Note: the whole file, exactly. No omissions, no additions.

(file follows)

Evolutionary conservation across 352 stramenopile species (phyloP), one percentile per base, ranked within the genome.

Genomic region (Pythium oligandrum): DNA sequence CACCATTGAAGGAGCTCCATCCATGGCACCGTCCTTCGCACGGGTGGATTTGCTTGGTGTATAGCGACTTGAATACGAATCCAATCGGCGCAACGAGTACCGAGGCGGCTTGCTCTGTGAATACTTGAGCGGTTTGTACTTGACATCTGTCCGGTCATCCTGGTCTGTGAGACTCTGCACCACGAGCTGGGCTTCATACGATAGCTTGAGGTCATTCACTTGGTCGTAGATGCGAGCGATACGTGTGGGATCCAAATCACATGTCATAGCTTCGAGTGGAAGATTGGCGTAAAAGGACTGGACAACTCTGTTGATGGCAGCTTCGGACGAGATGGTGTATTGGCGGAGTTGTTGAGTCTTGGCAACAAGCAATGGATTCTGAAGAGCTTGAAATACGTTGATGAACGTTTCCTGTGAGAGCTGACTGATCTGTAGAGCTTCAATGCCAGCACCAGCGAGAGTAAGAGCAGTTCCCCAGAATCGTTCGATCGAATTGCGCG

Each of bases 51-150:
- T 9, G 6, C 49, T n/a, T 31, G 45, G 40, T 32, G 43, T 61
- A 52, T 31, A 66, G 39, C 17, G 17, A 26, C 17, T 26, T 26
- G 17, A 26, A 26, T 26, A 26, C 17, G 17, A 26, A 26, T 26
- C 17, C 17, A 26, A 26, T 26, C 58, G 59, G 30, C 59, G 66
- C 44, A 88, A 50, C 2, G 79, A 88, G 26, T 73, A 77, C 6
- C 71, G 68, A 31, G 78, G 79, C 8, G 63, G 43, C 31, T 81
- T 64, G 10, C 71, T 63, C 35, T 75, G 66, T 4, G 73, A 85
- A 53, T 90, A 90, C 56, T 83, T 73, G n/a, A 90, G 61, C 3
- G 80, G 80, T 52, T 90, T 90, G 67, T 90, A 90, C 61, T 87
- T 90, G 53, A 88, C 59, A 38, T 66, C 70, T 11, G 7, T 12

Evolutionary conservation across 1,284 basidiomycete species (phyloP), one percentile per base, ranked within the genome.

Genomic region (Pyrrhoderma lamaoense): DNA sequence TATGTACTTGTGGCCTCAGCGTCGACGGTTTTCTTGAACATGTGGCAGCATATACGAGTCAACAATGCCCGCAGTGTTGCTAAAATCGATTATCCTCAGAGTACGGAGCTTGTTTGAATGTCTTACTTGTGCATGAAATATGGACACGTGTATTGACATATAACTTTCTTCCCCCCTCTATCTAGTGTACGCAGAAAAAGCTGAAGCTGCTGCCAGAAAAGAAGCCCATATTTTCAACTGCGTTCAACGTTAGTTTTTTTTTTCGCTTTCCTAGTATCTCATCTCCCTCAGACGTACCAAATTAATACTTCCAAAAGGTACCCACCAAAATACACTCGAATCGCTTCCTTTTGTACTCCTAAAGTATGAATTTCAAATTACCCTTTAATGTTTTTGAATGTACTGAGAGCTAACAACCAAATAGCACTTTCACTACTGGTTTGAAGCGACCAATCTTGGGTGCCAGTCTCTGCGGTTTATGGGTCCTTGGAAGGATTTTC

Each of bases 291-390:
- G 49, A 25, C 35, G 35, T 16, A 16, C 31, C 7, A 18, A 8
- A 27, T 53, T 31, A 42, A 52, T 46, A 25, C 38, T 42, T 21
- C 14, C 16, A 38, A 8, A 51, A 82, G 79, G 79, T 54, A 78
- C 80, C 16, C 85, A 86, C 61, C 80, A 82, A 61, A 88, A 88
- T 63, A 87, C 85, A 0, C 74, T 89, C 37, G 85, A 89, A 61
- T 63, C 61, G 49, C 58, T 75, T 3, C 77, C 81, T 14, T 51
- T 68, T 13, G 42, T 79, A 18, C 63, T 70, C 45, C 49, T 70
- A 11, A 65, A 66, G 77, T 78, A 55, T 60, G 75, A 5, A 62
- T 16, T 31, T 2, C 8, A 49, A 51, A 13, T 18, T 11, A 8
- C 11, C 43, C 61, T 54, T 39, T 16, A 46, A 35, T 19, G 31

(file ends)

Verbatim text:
Evolutionary conservation across 352 stramenopile species (phyloP), one percentile per base, ranked within the genome.

Genomic region (Pythium oligandrum): DNA sequence CACCATTGAAGGAGCTCCATCCATGGCACCGTCCTTCGCACGGGTGGATTTGCTTGGTGTATAGCGACTTGAATACGAATCCAATCGGCGCAACGAGTACCGAGGCGGCTTGCTCTGTGAATACTTGAGCGGTTTGTACTTGACATCTGTCCGGTCATCCTGGTCTGTGAGACTCTGCACCACGAGCTGGGCTTCATACGATAGCTTGAGGTCATTCACTTGGTCGTAGATGCGAGCGATACGTGTGGGATCCAAATCACATGTCATAGCTTCGAGTGGAAGATTGGCGTAAAAGGACTGGACAACTCTGTTGATGGCAGCTTCGGACGAGATGGTGTATTGGCGGAGTTGTTGAGTCTTGGCAACAAGCAATGGATTCTGAAGAGCTTGAAATACGTTGATGAACGTTTCCTGTGAGAGCTGACTGATCTGTAGAGCTTCAATGCCAGCACCAGCGAGAGTAAGAGCAGTTCCCCAGAATCGTTCGATCGAATTGCGCG

Each of bases 51-150:
- T 9, G 6, C 49, T n/a, T 31, G 45, G 40, T 32, G 43, T 61
- A 52, T 31, A 66, G 39, C 17, G 17, A 26, C 17, T 26, T 26
- G 17, A 26, A 26, T 26, A 26, C 17, G 17, A 26, A 26, T 26
- C 17, C 17, A 26, A 26, T 26, C 58, G 59, G 30, C 59, G 66
- C 44, A 88, A 50, C 2, G 79, A 88, G 26, T 73, A 77, C 6
- C 71, G 68, A 31, G 78, G 79, C 8, G 63, G 43, C 31, T 81
- T 64, G 10, C 71, T 63, C 35, T 75, G 66, T 4, G 73, A 85
- A 53, T 90, A 90, C 56, T 83, T 73, G n/a, A 90, G 61, C 3
- G 80, G 80, T 52, T 90, T 90, G 67, T 90, A 90, C 61, T 87
- T 90, G 53, A 88, C 59, A 38, T 66, C 70, T 11, G 7, T 12

Evolutionary conservation across 1,284 basidiomycete species (phyloP), one percentile per base, ranked within the genome.

Genomic region (Pyrrhoderma lamaoense): DNA sequence TATGTACTTGTGGCCTCAGCGTCGACGGTTTTCTTGAACATGTGGCAGCATATACGAGTCAACAATGCCCGCAGTGTTGCTAAAATCGATTATCCTCAGAGTACGGAGCTTGTTTGAATGTCTTACTTGTGCATGAAATATGGACACGTGTATTGACATATAACTTTCTTCCCCCCTCTATCTAGTGTACGCAGAAAAAGCTGAAGCTGCTGCCAGAAAAGAAGCCCATATTTTCAACTGCGTTCAACGTTAGTTTTTTTTTTCGCTTTCCTAGTATCTCATCTCCCTCAGACGTACCAAATTAATACTTCCAAAAGGTACCCACCAAAATACACTCGAATCGCTTCCTTTTGTACTCCTAAAGTATGAATTTCAAATTACCCTTTAATGTTTTTGAATGTACTGAGAGCTAACAACCAAATAGCACTTTCACTACTGGTTTGAAGCGACCAATCTTGGGTGCCAGTCTCTGCGGTTTATGGGTCCTTGGAAGGATTTTC

Each of bases 291-390:
- G 49, A 25, C 35, G 35, T 16, A 16, C 31, C 7, A 18, A 8
- A 27, T 53, T 31, A 42, A 52, T 46, A 25, C 38, T 42, T 21
- C 14, C 16, A 38, A 8, A 51, A 82, G 79, G 79, T 54, A 78
- C 80, C 16, C 85, A 86, C 61, C 80, A 82, A 61, A 88, A 88
- T 63, A 87, C 85, A 0, C 74, T 89, C 37, G 85, A 89, A 61
- T 63, C 61, G 49, C 58, T 75, T 3, C 77, C 81, T 14, T 51
- T 68, T 13, G 42, T 79, A 18, C 63, T 70, C 45, C 49, T 70
- A 11, A 65, A 66, G 77, T 78, A 55, T 60, G 75, A 5, A 62
- T 16, T 31, T 2, C 8, A 49, A 51, A 13, T 18, T 11, A 8
- C 11, C 43, C 61, T 54, T 39, T 16, A 46, A 35, T 19, G 31